maybe i did confuse you w/someone else.  nonetheless, I do not see a difference.  Of course, one directly affects me and another does not.  I am not conflating anything however.  Like I said, Imus stereotypes people and cops stereotype people.  If I want cops to stop stereotyping me it is not an issue between just me an cops.  we do not exist in vacuo.  my issue is with everyone who stereotypes. 
The Tragicomic: Itís embodied in the blues, jazz, (HIP HOP, CORNELL <<one slight deserves another!!!!<< REALLY MISSED THE BOAT ON THAT ONE!!!) and the African experience in the New World -- the ability to withstand terrorism, embrace oneís worst enemies lovingly and bear the unbearable in song.

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Re: IMUS vs. Sharpton
« Reply #27 on: April 10, 2007, 03:06:35 PM »
_BP_ I am the one that asked what has Al Sharpton done...and your answer is very vague so I decided to go to his website for his organization National Action Network. First off the name says Action. So far in reviewing this site I have yet to see any action. Lots of talk...lots of press for Big Perm. But no action. There are photo shots and info on radio show programs but actions...not so much. I found that are working to help education black people in Harlem about Home Ownership..but heck so is the NAACP, Urban League, The Ques, The Deltas, The Zeta's and Habitiat Hummanity So where is all this good work he is doing?

I really never attempted to answer the question of what Sharpton has done for the black community. Are you really being serious with this question?

On another note, you wrote:
I found that  are working to help education black people in Harlem about Home Ownership..but heck so is the NAACP, Urban League, The Ques, The Deltas, The Zeta's and Habitiat Hummanity So where is all this good work he is doing?

Okay, let's make your argument a principle and see if it holds: The only way a contribution can be counted as being meaningful is if there is no other person/organization presently pursuing the same outcome. Does that work? So as far as Imus raising funds for sickle cell anemia, so is the American Sickle Cell Anemia Association, Peninsula Association for Sickle Cell, and countless other organizations. So where is all this good work he is doing? (Can't find an emoticon to fit)




  

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Re: IMUS vs. Sharpton
« Reply #28 on: April 10, 2007, 03:58:28 PM »
I don't fight against because I like rap.

And that is the same justifcation, white people use when the justify the idocies of Howard Stern.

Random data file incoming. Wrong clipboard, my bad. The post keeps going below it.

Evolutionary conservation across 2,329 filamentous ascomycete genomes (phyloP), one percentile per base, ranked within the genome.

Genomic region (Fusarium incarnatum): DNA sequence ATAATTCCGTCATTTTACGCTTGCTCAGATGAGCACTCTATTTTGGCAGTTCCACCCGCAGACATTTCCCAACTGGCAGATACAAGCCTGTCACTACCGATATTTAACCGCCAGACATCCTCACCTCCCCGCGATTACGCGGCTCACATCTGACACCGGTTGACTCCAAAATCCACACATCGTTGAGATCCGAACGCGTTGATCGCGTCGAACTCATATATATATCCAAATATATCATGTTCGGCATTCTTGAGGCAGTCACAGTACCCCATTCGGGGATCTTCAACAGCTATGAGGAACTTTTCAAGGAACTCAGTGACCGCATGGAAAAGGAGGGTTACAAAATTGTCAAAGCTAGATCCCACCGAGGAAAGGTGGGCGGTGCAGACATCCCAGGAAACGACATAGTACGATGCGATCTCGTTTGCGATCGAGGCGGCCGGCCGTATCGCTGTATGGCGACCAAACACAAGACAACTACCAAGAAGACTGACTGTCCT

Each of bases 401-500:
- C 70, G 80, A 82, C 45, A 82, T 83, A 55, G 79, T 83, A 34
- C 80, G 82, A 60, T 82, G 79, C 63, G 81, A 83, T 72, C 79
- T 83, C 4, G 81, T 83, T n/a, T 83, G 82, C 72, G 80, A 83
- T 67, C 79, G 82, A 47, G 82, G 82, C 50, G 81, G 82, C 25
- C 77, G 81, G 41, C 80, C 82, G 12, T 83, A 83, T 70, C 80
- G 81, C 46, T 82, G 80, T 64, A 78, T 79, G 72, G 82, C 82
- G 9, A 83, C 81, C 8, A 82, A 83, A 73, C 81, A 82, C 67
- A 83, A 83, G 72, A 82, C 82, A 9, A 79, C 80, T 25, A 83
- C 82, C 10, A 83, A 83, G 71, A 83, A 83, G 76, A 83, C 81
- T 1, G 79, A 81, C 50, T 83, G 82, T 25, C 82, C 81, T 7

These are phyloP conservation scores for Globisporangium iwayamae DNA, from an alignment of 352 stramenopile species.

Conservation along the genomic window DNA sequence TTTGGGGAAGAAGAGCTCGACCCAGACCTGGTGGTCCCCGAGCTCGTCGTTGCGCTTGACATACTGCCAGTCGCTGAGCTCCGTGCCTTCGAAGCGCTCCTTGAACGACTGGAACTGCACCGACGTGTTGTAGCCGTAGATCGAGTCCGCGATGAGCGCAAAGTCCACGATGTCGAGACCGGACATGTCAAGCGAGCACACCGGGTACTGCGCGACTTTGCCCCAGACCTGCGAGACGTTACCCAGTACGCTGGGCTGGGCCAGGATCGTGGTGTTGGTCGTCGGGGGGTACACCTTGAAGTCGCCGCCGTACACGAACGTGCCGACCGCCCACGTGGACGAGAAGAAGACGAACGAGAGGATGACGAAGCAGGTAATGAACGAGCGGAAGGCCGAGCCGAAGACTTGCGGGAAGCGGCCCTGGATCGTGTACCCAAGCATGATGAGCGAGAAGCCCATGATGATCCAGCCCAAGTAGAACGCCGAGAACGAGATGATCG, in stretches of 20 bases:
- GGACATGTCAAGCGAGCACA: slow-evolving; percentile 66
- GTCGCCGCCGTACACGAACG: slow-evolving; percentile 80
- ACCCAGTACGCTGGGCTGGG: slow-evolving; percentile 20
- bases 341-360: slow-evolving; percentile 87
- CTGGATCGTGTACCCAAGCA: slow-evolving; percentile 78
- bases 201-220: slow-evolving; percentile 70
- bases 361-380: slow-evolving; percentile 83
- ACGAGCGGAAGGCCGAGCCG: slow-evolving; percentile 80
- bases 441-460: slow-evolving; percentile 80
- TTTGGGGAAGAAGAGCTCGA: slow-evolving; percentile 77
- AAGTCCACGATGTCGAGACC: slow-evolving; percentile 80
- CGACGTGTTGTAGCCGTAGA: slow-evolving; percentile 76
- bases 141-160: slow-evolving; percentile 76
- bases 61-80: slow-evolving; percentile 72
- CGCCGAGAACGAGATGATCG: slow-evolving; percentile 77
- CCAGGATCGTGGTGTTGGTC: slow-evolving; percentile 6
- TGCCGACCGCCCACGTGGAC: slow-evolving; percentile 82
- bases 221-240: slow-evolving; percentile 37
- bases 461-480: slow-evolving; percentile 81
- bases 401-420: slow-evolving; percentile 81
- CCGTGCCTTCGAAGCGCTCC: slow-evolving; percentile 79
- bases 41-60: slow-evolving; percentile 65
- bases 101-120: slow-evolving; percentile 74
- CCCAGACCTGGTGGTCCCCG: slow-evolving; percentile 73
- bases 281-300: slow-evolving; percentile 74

Rappers give fictionalized accounts of anonymous people.

Those fictionalized accounts are not of anonymous people. If specification is the issue, then by NOT specifying, wouldn't you, by default, include the general population of women? If Strom Thurmond says, "I hate n*ggers," should I not be offended because he didn't say my name specifically?

We live in white dominated society. And equally, we live in a male dominated society. We, as blacks, justifiably, find grievance when a member of the white consortium makes a remark that is racially offensive. So how in the same breath, as black men, can we expect women to sanction misogynism from the male-dominated rap game?

White men demean all types of women for the almighty dollar.  Any look at a billboard or magazine attests to this.  White women are demeaned daily.

AS IF that gives us a free pass to do the same thing.

My argument isn't based on intellectual rigidness. It is directed at intellectual hypocrisy. And I should clarify, not all rap music is misogynistic. Some rap music is thoughtful and artistic, but radio doesn't play that.

The variables may differ, but what Imus did to those women equates to what mainstream rap music consistently does to all women.
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LadyKD

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Re: IMUS vs. Sharpton
« Reply #29 on: April 10, 2007, 04:35:13 PM »
I really never attempted to answer the question of what Sharpton has done for the black community. Are you really being serious with this question?


Yes, I am quite serious. Enlighten me to the good works of Big Perm.